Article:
We now have a two-dimensional electrophoresis system dedicated toward the purification of proteins for in-gel digestion for proteomics applications. 

Synthetic Polymer Characterization

Of primary importance to our research group in a fundamentally unique polymer, polyaniline, which is capable of conducting electricity, which we use in coatings for nanospray emitters (see above).  Currently, we are investigating the structural properties of polyaniline using mass spectrometry techniques (ESI-FTMS, LD-TOF, and LD-FTMS) in combination with surface science techniques (FTIR, XPS).  In addition, a collaboration with Professor Joe Gardella (Dept. of Chemistry, SUNY-Buffalo) and Bausch & Lomb Healthcare involves using mass spectrometry to characterize substances (i.e., synthetic polymers) used in the fabrication of biomaterials. This includes using multiple mass spectrometry techniques: electrospray ionization Fourier transform mass spectrometry (ESI-FTMS) for characterization of extractables from biomaterials, time-of-flight secondary ion mass spectrometry (TOF-SIMS) for characterization of biomaterial surface components, and matrix-assisted laser desorption ionization (MALDI) with TOF and FTMS for the characterization of bulk mobile materials. The MALDI-FTMS capability was added in our laboratory recently thanks to the donation of a Finnigan FT/MS 2000 from IBM (Endicott, NY). Using these techniques, we can determine molecular weights of polymers in biomaterials directly; furthermore, the high mass accuracy advantage of FTMS allows us to characterize monomer repeat unit identity and end group composition from a single experiment.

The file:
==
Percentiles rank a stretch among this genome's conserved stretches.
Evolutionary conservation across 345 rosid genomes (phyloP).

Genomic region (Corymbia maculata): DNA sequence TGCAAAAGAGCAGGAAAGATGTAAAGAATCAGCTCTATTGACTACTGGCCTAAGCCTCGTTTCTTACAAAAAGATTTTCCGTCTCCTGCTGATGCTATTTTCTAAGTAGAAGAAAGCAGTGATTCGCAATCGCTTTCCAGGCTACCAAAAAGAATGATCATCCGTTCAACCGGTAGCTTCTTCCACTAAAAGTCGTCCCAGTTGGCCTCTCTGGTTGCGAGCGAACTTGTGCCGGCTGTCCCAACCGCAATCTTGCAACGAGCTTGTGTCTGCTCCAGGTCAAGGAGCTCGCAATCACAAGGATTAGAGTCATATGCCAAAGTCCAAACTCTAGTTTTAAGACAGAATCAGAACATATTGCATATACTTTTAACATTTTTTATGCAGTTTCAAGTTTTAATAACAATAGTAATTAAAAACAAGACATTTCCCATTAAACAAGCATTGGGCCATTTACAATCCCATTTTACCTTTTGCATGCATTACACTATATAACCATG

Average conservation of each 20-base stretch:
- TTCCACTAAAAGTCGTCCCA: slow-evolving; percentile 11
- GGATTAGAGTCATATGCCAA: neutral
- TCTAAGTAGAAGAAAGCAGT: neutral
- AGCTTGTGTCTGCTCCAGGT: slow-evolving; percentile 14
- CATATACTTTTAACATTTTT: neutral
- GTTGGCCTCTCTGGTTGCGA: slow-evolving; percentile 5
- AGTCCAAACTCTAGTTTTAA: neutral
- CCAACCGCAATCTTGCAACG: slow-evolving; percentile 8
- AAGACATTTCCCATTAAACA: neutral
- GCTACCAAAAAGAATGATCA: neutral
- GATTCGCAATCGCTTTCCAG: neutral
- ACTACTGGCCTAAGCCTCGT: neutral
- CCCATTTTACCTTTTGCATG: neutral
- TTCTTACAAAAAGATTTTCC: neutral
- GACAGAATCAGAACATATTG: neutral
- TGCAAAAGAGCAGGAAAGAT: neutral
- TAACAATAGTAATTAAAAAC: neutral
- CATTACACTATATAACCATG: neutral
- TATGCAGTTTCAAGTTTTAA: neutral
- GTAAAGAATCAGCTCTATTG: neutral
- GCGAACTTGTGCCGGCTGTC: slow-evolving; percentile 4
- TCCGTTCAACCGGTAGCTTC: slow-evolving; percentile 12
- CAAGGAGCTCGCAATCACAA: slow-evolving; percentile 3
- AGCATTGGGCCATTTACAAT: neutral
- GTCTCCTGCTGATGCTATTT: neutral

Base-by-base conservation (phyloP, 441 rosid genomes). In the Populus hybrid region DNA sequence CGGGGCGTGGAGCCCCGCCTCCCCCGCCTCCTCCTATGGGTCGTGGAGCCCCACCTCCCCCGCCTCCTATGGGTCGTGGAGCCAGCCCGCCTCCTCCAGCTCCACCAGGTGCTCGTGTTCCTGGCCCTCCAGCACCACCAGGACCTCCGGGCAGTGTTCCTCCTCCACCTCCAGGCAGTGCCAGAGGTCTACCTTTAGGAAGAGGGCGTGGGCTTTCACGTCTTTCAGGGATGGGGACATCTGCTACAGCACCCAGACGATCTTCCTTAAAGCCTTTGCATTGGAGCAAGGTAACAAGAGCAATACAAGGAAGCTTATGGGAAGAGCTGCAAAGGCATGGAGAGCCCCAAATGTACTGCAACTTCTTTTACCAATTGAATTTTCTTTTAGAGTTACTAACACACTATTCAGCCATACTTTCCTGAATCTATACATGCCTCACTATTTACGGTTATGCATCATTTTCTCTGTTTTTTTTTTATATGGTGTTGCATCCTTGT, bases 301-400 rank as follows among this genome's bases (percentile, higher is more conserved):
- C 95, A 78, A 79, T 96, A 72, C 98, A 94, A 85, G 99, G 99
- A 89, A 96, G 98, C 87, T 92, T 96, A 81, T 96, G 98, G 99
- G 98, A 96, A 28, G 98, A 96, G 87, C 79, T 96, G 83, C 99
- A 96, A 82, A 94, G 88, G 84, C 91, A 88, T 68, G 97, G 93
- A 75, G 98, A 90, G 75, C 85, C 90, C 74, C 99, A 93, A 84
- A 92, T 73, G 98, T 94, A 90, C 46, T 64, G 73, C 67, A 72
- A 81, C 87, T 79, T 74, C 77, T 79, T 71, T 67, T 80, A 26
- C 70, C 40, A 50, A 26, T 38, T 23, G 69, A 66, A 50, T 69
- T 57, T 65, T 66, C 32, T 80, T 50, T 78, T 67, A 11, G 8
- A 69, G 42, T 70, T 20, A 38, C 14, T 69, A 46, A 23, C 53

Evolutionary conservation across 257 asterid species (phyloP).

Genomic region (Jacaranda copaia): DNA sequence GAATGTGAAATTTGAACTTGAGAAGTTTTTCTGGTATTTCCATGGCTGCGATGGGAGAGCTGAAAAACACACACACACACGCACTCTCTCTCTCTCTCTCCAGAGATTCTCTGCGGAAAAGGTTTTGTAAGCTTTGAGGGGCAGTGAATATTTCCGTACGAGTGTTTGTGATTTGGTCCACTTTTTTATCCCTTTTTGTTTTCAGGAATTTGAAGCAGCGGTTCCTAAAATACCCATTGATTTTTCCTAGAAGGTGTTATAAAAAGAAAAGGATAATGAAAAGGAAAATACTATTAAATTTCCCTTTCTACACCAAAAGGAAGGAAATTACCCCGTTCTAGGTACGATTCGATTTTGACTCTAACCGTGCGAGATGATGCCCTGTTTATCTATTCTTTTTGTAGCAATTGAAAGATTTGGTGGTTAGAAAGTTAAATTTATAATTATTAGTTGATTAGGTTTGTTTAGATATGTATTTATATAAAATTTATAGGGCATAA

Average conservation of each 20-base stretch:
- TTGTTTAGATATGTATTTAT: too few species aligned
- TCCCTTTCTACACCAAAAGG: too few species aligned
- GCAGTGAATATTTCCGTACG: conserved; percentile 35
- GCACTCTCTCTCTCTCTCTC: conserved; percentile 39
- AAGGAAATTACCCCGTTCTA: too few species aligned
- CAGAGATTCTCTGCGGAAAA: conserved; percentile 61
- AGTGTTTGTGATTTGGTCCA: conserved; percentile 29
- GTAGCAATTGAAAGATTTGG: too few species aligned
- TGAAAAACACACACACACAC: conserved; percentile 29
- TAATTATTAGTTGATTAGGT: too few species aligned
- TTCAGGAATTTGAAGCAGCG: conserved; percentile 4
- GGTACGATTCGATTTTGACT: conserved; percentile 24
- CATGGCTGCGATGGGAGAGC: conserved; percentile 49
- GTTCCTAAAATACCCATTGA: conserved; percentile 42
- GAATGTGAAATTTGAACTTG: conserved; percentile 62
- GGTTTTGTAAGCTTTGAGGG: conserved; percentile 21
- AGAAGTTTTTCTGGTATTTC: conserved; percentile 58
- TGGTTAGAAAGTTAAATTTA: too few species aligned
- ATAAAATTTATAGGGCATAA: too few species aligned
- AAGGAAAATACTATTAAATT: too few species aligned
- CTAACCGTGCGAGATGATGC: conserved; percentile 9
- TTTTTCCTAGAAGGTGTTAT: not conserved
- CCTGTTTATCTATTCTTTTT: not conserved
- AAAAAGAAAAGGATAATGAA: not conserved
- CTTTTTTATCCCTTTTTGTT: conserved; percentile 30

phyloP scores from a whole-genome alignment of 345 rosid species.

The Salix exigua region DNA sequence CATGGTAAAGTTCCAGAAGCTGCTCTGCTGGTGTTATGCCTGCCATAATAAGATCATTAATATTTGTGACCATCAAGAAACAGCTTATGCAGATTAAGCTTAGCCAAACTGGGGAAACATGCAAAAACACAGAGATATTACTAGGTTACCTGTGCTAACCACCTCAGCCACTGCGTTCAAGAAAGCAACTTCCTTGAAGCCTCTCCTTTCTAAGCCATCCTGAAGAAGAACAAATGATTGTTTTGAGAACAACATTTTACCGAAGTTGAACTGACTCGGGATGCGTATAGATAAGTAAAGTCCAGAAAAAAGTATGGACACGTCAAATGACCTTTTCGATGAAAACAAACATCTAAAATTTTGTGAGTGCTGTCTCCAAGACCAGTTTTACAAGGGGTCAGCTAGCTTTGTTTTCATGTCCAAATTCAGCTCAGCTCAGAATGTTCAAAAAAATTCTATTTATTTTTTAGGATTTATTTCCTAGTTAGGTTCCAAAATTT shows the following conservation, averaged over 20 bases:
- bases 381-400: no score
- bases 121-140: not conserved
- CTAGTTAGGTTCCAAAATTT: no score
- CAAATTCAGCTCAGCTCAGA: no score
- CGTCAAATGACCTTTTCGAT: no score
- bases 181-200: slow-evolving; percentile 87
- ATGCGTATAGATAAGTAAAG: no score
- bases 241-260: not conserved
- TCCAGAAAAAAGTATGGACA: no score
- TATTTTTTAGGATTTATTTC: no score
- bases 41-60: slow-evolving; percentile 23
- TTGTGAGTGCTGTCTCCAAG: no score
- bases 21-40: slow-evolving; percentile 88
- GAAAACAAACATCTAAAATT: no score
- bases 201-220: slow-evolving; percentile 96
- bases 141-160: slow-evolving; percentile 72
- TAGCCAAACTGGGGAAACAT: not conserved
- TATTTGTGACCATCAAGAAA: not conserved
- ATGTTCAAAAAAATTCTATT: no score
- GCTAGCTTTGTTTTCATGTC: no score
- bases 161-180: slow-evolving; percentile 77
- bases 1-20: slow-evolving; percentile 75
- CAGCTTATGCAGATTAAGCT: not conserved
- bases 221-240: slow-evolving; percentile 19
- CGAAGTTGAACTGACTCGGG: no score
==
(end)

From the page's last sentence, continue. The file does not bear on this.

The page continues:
Updated:  Feb 1, 2005, Webmaster.